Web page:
Thursday, December 10, 2009

Kenya Day 8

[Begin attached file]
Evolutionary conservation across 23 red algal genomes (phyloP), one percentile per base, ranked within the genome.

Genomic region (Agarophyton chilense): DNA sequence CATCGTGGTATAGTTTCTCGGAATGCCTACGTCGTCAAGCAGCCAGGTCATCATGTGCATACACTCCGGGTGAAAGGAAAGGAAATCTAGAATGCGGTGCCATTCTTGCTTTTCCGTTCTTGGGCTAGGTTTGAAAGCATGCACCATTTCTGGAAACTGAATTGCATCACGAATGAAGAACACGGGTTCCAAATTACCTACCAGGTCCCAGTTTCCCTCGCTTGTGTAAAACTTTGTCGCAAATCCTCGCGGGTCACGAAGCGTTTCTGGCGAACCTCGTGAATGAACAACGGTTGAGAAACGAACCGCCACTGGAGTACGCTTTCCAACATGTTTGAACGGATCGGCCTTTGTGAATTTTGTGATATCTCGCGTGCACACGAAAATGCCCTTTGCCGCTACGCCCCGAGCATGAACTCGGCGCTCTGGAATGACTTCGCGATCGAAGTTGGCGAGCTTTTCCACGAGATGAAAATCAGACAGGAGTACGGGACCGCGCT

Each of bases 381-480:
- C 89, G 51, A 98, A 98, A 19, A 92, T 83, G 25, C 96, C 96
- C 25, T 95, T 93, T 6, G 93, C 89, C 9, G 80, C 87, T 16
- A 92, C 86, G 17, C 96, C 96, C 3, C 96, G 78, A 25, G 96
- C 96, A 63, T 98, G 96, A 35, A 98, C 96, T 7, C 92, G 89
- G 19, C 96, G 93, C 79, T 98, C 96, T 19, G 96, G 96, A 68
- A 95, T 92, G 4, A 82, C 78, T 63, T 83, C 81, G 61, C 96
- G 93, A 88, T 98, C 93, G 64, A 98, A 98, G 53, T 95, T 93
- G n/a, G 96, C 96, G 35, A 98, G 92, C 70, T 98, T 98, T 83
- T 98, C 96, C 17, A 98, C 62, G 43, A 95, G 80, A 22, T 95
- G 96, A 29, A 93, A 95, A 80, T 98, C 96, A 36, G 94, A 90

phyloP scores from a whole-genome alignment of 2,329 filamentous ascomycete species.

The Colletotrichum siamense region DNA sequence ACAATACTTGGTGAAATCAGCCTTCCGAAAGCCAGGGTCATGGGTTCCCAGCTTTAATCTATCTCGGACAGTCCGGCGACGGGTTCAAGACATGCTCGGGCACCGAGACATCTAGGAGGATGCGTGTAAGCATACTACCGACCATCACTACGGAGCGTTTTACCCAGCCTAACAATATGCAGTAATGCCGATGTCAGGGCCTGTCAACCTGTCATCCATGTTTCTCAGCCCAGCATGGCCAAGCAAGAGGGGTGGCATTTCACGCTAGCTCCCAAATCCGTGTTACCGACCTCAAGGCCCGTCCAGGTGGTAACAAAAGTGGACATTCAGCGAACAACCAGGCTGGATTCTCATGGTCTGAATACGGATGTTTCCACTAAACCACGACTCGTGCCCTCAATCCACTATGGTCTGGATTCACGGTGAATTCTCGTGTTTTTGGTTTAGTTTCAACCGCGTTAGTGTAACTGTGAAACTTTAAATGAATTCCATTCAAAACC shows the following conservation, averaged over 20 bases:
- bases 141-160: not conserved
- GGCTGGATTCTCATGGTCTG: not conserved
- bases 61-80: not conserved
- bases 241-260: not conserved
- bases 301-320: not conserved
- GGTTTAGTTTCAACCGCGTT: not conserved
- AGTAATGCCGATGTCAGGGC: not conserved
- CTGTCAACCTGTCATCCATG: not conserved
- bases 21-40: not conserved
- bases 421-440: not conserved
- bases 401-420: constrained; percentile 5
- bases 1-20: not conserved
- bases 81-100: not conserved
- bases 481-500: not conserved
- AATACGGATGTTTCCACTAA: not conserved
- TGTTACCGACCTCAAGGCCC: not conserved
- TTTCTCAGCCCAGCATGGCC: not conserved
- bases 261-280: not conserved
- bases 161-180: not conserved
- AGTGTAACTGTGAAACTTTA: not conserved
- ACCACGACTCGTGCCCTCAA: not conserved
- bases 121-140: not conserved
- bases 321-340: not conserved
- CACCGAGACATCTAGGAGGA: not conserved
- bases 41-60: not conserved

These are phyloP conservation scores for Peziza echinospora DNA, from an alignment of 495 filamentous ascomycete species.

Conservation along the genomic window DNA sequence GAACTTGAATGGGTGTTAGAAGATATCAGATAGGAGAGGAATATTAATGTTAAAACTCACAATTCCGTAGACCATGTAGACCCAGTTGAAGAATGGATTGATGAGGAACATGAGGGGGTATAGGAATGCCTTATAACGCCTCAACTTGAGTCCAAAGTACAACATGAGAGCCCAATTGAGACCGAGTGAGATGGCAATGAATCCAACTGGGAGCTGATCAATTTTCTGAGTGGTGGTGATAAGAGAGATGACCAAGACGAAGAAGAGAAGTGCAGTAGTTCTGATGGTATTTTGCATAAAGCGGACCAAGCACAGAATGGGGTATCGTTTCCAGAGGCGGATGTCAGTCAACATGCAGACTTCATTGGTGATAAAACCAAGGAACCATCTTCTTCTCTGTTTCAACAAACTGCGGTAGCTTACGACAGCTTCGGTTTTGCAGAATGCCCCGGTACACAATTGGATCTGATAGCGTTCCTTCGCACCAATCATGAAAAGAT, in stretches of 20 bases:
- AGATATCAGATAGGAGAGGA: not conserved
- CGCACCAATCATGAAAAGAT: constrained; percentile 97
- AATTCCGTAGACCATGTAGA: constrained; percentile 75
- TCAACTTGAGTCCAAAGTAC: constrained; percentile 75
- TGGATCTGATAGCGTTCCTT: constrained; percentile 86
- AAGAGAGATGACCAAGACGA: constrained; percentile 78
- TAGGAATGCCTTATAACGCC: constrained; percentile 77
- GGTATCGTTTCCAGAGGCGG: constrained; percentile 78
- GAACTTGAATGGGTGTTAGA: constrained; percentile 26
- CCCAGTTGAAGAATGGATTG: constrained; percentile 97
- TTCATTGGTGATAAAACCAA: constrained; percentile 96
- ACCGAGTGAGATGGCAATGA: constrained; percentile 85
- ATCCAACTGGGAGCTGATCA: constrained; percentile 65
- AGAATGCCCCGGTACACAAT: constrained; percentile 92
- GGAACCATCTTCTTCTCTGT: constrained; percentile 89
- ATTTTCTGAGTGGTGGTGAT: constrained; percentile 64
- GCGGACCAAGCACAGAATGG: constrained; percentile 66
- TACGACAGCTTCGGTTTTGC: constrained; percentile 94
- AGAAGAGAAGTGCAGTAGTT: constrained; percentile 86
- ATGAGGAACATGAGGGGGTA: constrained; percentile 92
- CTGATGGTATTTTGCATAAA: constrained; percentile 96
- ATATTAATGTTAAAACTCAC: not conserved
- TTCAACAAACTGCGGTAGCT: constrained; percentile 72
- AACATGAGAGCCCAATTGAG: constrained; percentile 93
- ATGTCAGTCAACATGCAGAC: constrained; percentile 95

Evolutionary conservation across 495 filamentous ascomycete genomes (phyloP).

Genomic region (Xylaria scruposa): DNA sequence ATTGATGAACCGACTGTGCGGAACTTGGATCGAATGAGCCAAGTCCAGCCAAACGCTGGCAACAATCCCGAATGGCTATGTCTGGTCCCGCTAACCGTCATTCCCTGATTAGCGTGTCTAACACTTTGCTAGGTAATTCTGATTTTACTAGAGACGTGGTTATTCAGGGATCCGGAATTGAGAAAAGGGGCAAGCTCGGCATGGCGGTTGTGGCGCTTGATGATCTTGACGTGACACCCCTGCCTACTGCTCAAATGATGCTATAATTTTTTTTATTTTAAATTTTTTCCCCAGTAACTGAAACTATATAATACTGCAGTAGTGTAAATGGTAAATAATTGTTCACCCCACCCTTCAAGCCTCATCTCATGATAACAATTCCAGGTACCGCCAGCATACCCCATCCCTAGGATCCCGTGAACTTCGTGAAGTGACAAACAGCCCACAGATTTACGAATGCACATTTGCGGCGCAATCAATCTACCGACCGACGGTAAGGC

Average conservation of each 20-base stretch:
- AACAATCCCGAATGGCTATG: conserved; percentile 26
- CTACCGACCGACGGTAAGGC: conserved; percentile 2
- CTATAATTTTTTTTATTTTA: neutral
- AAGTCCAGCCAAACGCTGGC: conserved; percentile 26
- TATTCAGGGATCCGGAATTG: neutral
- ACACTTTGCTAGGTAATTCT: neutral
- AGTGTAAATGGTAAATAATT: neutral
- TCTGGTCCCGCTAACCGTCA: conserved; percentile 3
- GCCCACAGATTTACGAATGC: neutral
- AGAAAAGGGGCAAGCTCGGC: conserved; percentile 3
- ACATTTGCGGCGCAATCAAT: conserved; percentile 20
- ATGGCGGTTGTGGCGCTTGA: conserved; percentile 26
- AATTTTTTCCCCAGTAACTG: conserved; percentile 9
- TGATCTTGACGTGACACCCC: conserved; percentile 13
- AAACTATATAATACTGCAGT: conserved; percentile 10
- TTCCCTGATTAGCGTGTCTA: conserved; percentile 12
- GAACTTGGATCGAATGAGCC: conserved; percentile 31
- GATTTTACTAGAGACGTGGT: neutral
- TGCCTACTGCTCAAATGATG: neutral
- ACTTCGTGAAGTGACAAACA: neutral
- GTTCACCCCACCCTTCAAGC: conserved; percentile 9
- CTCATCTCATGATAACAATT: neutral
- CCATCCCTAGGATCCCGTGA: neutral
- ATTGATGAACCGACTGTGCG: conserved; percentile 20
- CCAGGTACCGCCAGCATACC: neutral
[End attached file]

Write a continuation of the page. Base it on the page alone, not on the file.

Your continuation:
12-10 We spent the day travelling around the area with Dan, Dr. Kabachia and Pastor M. It is hot here – like Africa hot. The three of us, Dan, Tim and Mike, drank more than 12 liters of water today and that doesn’t count the sodas and chai we drank. Tim is sitting here drinking a hot cup of chai now. I think the heat has addled his brain. Mike is holding out for an ice cold Fanta black currant. When we went to shower this morning the water was cold. I never knew a cold shower could be such a blessing. We spent most of the day meeting with government officials and an architect concerning the building project we might be involved with in June. Dr. Kabachia definitely has a gift for working with people from all walks of life. We met with the various groups in the morning and all of them showed up at the building site in the afternoon. A preliminary survey was completed and the architect was able to discuss the project with the church elders and the contractor. We participated in the meeting and also discussed building techniques that work in Africa with Jason, the architect and the contractor. We believe a stone building will work best. The initial phase of the building will provide five classrooms for the school and a common area that could be used for multiple purposes including worship services. Jason suggested we use compressed stone for the building. Compressed stone is actually man made and can be made right at the building site. The stones interlock and don’t require mortar which actually saves money in the construction. There is a group in this area that has the machine to make the blocks. The architect seemed to think this was a good idea. This is just one of the differences in building in Kenya versus building in America. Another difference is the amount of work that is done by hand. Cement is usually mixed by hand and moved one shovel or wheelbarrow at a time. The slab for the building we are thinking of building would require 12 to 15 people to lay in a continuous pour. In America we would just arrange for cement delivery and have 2 to four men watch the pour into the form for the foundation and the foundation would be poured in a few hours. The block for the building will be 15.5 inches by 7.5 inches. Each block will be laid by hand and the blocks and concrete columns will form the entire structure for the building. It will take a week for four fundis (skilled laborers) to set the block for the building. The foundation and walls for the building could be completed in as little as two weeks. Have you ever seen anything built in the US in two weeks? Me neither. We also talked with Jason about tools. We formed an immediate bond. Nothing like discussing a good framing hammer to bring three guys together. Seriously though, all the people working here have a heart for the local people and a heart for the Lord. Every time I come here I feel I am at home because I have spiritual family all over Kenya. Tomorrow we are going to continue planning for the building and trying to develop a preliminary budget. We are also going to spend time with Jason, Bekkah and the Bethany interns on the ground here.

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